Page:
"Antero Resources believes that natural gas presents an unprecedented opportunity for providing a clean, domestic and abundant fuel for this country, thanks in large part to resources in West Virginia," said Paul Rady, chairman and CEO. "We are committed to converting our own vehicle fleet to run on CNG."
Compressed natural gas is about 30 percent to 50 percent cheaper than conventional fuels such as gasoline and diesel, Meadows said, and it is also a cleaner burning fuel.
Compressed natural gas produces 30 percent less carbon dioxide than traditional fuels and 75 less carbon monoxide.
"It just really makes sense for companies and agencies to convert," he said.
Another benefit of converting vehicles to compressed natural gas is that the fuel is produced in the Mountain State, Kanawha County Commission President Kent Carper said.
The conversion of vehicles will mean that more natural gas is used, which will mean production will increase, creating more jobs in the natural gas field around the state, Carper said.
Kanawha County has been at the forefront of pushing for conversion of fleets and has even purchased a sport utility vehicle that uses compressed natural gas. The Kanawha Valley Regional Transportation Authority has also agreed to purchase eight buses powered by compressed natural gas.
Carper has committed to fueling the SUV at the Charleston station and is looking into whether the buses can fill their tanks there as well, even though he expects to have a compressed natural gas fueling station built at the transportation authority site in the near future.
He is also hoping to purchase more compressed natural gas vehicles for the county in the months to come.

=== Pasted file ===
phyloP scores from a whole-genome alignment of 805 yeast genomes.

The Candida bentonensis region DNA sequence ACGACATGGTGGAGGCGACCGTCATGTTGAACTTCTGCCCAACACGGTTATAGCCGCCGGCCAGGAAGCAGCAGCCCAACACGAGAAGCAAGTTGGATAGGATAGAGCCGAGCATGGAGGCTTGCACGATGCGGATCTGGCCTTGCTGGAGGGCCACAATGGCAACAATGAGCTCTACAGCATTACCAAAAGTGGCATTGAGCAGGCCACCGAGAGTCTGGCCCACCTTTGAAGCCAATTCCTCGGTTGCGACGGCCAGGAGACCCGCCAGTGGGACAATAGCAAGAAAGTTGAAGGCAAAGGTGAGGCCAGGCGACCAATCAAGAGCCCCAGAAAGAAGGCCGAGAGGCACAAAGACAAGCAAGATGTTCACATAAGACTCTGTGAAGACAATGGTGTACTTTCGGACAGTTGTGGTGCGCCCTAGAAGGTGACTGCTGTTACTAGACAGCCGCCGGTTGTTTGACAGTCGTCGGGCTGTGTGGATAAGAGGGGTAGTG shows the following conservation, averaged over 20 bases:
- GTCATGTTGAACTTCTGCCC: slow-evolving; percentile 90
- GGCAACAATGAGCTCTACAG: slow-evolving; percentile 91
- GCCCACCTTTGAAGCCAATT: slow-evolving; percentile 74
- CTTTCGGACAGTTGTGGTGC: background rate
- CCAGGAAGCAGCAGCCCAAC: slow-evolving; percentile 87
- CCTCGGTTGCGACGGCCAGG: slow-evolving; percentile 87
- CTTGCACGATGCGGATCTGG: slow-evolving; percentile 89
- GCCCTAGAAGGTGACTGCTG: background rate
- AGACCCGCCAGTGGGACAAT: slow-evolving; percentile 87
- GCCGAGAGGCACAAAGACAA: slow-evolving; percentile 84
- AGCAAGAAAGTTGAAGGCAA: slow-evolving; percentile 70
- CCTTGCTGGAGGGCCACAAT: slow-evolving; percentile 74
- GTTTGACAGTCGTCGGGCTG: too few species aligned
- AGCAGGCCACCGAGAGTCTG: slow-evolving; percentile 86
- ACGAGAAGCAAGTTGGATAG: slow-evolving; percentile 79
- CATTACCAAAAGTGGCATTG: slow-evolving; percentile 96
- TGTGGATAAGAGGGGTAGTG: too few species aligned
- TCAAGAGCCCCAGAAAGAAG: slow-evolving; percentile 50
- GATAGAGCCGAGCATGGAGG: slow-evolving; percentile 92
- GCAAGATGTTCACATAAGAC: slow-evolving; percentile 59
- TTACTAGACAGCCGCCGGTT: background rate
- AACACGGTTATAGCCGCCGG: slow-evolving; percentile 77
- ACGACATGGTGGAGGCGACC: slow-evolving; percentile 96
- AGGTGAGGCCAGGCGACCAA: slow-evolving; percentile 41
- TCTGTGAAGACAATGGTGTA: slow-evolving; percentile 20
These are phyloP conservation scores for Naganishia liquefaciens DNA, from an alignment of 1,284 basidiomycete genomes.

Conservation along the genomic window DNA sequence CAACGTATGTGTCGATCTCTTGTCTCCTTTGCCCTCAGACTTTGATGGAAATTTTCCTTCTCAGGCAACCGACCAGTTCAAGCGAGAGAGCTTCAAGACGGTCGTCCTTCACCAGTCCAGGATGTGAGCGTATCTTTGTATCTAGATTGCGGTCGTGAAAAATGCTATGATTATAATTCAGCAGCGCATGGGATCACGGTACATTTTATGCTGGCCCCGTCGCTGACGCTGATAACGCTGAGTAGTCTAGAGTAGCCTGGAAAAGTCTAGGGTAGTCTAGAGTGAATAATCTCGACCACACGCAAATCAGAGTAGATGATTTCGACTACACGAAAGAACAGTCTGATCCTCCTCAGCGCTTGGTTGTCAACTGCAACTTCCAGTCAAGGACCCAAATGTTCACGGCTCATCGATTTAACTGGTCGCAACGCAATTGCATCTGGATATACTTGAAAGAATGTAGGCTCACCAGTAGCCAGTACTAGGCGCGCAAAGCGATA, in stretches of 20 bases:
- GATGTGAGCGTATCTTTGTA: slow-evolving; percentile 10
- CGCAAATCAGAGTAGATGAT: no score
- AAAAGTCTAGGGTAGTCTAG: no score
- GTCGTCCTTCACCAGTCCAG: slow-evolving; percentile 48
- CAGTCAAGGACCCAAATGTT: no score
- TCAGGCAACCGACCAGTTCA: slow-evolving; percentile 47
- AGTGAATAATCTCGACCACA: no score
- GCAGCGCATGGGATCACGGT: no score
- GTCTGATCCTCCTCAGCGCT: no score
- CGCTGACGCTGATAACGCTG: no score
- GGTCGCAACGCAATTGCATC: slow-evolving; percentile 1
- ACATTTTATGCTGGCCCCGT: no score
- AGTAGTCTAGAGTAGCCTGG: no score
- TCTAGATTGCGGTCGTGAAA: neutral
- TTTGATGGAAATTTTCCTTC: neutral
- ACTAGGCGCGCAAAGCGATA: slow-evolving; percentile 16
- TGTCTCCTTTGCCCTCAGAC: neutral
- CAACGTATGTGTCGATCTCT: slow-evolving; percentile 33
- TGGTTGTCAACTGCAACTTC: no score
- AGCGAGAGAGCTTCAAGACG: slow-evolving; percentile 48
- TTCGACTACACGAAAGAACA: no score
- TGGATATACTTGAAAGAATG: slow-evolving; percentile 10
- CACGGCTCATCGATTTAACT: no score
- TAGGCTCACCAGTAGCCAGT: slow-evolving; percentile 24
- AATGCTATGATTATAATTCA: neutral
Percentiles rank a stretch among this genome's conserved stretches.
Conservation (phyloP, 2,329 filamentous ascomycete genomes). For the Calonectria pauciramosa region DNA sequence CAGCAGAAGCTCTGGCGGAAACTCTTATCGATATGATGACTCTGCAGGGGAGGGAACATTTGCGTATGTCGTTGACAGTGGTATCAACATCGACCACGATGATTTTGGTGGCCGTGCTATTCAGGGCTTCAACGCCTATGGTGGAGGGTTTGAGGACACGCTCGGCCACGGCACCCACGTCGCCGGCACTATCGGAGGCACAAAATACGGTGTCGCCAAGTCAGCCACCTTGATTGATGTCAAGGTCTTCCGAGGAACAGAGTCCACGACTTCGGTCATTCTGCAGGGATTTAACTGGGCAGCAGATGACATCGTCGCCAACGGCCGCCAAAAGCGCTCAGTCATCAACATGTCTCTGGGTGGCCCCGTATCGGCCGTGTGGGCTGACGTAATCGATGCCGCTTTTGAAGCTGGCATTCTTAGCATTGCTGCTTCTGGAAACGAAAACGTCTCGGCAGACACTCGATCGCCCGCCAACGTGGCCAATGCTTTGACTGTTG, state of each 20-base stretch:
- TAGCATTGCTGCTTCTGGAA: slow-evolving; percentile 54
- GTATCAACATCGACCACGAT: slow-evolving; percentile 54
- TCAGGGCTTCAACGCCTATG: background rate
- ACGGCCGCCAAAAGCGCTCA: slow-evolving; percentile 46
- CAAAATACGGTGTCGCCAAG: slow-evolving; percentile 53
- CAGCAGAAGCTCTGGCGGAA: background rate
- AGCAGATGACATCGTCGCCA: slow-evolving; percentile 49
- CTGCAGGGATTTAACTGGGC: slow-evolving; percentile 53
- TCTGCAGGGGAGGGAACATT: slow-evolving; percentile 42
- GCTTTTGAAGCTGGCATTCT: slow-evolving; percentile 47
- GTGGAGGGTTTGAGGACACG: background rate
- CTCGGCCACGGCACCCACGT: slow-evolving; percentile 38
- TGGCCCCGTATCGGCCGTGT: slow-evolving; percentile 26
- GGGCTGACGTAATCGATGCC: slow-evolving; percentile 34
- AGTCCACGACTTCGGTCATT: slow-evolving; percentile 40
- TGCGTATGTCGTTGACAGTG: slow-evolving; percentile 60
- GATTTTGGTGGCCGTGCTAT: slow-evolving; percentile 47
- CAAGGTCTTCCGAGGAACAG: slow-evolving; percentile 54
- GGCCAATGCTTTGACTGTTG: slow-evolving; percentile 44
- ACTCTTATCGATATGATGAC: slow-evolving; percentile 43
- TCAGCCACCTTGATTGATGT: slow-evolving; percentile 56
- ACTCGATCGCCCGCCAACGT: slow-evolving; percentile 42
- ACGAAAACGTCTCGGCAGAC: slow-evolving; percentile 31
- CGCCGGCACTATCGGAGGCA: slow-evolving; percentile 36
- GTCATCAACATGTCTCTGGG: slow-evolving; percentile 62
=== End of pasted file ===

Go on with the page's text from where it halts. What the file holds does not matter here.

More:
"We hope to have vehicles used for prisoner transports and mental hygiene checks powered by compressed natural gas," he said.
The county is also looking at purchasing a compressed natural gas-powered pickup truck for the maintenance department in the near future, Carper said.
Charleston officials are also exploring natural gas options.
"We've been talking about either converting some of our vehicles or buying some," Mayor Danny Jones said, noting that the conversion of the city fleet would take some time.
"Charleston will begin to convert, but I don't think it we'll completely switch over in my lifetime," Jones said. "It has to work financially for us because we deal with the people's money."
Carper said it could cost $6,000 to $8,000 to convert a vehicle to run off compressed natural gas.
Jones added that the conversion makes sense for businesses and governmental agencies because it is cheaper in the long run, even though it does cost money to convert existing vehicles.
It is also good for national security because it lessens the country's dependence on foreign oil.
"It's good for our national security and our own personal financial security," he said.